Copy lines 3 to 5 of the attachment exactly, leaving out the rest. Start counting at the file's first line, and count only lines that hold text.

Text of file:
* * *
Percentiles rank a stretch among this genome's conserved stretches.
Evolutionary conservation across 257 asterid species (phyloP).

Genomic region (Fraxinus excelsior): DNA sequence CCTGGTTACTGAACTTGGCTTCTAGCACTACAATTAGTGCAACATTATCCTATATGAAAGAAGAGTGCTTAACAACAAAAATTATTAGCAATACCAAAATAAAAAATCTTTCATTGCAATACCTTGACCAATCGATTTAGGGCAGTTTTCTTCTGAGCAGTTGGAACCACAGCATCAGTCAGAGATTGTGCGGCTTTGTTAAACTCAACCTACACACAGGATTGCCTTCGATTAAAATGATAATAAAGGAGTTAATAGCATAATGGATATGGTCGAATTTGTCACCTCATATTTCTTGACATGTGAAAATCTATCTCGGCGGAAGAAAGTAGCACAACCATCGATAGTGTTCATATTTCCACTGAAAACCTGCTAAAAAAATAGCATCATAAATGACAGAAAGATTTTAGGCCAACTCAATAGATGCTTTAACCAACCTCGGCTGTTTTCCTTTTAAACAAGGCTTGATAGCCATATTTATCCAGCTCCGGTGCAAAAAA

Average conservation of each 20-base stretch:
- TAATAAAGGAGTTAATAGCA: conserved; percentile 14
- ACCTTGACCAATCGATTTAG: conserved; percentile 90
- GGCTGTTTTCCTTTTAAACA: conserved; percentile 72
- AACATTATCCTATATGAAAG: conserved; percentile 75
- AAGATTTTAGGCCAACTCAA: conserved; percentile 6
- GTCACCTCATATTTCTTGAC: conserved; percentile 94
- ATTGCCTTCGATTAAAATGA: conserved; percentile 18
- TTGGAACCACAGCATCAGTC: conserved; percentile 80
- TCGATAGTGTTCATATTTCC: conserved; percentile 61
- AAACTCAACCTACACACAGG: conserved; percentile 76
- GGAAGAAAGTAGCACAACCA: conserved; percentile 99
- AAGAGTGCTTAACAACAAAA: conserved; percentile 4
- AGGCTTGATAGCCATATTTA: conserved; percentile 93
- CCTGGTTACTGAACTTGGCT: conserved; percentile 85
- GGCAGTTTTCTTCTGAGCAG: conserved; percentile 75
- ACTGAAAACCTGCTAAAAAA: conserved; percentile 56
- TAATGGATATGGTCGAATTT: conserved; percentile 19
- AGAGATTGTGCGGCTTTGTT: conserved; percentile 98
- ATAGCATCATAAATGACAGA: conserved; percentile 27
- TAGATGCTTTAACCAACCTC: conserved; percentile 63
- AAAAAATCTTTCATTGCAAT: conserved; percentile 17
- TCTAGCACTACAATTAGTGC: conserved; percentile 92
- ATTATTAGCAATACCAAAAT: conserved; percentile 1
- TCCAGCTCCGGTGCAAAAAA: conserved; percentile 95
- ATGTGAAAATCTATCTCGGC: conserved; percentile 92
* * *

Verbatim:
Genomic region (Fraxinus excelsior): DNA sequence CCTGGTTACTGAACTTGGCTTCTAGCACTACAATTAGTGCAACATTATCCTATATGAAAGAAGAGTGCTTAACAACAAAAATTATTAGCAATACCAAAATAAAAAATCTTTCATTGCAATACCTTGACCAATCGATTTAGGGCAGTTTTCTTCTGAGCAGTTGGAACCACAGCATCAGTCAGAGATTGTGCGGCTTTGTTAAACTCAACCTACACACAGGATTGCCTTCGATTAAAATGATAATAAAGGAGTTAATAGCATAATGGATATGGTCGAATTTGTCACCTCATATTTCTTGACATGTGAAAATCTATCTCGGCGGAAGAAAGTAGCACAACCATCGATAGTGTTCATATTTCCACTGAAAACCTGCTAAAAAAATAGCATCATAAATGACAGAAAGATTTTAGGCCAACTCAATAGATGCTTTAACCAACCTCGGCTGTTTTCCTTTTAAACAAGGCTTGATAGCCATATTTATCCAGCTCCGGTGCAAAAAA

Average conservation of each 20-base stretch:
- TAATAAAGGAGTTAATAGCA: conserved; percentile 14